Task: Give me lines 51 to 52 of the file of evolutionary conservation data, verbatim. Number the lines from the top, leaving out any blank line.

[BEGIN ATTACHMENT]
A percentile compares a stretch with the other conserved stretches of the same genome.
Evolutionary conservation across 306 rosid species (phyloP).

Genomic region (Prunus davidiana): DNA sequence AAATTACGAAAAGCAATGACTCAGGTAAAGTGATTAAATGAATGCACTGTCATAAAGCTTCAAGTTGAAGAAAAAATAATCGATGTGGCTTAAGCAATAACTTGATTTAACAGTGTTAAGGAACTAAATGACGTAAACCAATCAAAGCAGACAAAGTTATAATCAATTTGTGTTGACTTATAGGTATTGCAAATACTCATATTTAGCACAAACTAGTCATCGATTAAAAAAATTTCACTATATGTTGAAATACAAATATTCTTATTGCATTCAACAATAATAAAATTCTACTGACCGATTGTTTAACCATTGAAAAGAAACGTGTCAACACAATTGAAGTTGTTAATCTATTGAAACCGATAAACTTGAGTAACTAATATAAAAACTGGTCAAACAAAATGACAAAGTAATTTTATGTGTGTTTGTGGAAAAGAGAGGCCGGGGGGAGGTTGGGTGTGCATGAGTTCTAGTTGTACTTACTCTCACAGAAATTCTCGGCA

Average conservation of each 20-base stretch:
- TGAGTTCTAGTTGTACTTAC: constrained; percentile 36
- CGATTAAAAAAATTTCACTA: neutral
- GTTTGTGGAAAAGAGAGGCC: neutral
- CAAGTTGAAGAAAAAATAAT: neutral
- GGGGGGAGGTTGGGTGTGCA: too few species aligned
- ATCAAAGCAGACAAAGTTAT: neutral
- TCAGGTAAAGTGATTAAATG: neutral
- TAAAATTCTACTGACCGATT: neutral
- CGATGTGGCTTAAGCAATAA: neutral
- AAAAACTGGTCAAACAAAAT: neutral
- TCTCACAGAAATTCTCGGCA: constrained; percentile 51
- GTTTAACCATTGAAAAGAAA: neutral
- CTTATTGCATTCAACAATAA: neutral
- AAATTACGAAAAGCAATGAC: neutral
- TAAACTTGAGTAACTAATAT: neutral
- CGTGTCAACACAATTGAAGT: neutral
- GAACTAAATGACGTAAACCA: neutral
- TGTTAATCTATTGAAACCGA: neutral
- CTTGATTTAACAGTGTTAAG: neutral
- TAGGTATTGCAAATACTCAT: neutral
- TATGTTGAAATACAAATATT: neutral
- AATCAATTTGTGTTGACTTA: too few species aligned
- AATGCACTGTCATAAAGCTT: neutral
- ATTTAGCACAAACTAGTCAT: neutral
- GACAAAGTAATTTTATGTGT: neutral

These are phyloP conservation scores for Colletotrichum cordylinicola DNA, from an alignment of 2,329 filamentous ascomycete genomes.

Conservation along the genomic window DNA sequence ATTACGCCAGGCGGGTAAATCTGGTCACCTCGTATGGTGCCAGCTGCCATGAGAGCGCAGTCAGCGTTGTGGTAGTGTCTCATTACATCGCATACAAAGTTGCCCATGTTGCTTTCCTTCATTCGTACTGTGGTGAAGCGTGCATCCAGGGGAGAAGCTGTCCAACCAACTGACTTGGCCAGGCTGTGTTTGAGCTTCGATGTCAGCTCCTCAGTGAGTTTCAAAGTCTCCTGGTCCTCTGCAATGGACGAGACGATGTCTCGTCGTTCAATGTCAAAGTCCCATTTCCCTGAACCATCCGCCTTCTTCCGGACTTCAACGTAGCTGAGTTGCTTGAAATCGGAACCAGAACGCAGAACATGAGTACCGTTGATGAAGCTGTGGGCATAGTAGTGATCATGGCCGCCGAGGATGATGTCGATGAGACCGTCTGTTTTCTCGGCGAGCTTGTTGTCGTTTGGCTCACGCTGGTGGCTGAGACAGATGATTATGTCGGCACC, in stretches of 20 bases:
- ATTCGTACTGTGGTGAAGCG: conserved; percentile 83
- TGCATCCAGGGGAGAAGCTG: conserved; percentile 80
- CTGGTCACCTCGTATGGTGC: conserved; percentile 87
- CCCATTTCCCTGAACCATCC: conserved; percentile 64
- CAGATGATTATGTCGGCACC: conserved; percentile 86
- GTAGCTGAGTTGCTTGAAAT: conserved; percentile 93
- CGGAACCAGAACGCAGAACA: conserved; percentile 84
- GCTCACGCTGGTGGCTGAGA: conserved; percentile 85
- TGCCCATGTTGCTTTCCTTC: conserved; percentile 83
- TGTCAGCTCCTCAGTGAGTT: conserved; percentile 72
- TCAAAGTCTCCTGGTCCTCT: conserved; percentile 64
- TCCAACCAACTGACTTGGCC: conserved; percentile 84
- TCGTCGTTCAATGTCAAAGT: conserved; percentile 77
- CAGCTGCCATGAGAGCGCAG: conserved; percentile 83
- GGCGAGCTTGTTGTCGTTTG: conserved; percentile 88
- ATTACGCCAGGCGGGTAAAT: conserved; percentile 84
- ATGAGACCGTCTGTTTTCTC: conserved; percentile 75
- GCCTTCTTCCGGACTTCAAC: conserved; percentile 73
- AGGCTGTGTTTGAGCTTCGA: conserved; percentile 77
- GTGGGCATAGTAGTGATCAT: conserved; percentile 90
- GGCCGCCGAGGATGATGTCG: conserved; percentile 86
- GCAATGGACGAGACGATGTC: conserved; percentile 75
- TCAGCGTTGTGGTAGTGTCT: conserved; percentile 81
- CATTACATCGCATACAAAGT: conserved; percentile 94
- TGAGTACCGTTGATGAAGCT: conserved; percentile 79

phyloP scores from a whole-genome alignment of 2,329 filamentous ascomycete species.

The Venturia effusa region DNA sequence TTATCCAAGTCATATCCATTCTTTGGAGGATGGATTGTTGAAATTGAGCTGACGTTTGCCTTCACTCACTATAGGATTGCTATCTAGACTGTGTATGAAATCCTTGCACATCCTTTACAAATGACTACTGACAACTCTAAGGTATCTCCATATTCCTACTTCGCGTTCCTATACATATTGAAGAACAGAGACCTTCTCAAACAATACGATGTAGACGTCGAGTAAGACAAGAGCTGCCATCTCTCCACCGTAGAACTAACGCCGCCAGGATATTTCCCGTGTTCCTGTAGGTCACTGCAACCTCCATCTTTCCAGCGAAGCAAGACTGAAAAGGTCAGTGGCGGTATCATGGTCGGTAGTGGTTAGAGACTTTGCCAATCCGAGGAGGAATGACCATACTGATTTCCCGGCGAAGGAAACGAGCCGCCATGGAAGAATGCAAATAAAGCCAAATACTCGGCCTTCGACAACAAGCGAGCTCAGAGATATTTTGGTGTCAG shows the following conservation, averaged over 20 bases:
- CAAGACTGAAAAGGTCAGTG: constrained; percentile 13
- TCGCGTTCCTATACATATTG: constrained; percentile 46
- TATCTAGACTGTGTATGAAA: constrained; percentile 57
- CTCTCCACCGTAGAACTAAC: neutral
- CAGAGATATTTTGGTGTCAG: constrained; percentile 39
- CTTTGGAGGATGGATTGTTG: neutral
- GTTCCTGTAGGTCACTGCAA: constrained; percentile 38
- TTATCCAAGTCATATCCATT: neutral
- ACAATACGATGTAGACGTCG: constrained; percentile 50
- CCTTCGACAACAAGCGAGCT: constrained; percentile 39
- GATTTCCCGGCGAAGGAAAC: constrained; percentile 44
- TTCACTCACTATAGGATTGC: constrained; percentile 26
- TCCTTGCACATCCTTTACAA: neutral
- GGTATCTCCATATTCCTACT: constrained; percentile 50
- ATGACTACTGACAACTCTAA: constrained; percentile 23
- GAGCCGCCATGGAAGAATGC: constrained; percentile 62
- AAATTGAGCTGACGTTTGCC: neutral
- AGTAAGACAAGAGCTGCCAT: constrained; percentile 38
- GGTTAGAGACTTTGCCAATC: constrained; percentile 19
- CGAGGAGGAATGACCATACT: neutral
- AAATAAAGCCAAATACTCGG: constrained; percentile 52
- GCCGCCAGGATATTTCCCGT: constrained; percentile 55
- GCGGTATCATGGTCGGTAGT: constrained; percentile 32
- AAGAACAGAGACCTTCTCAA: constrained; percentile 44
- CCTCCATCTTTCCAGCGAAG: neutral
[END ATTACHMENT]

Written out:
- GTGGGCATAGTAGTGATCAT: conserved; percentile 90
- GGCCGCCGAGGATGATGTCG: conserved; percentile 86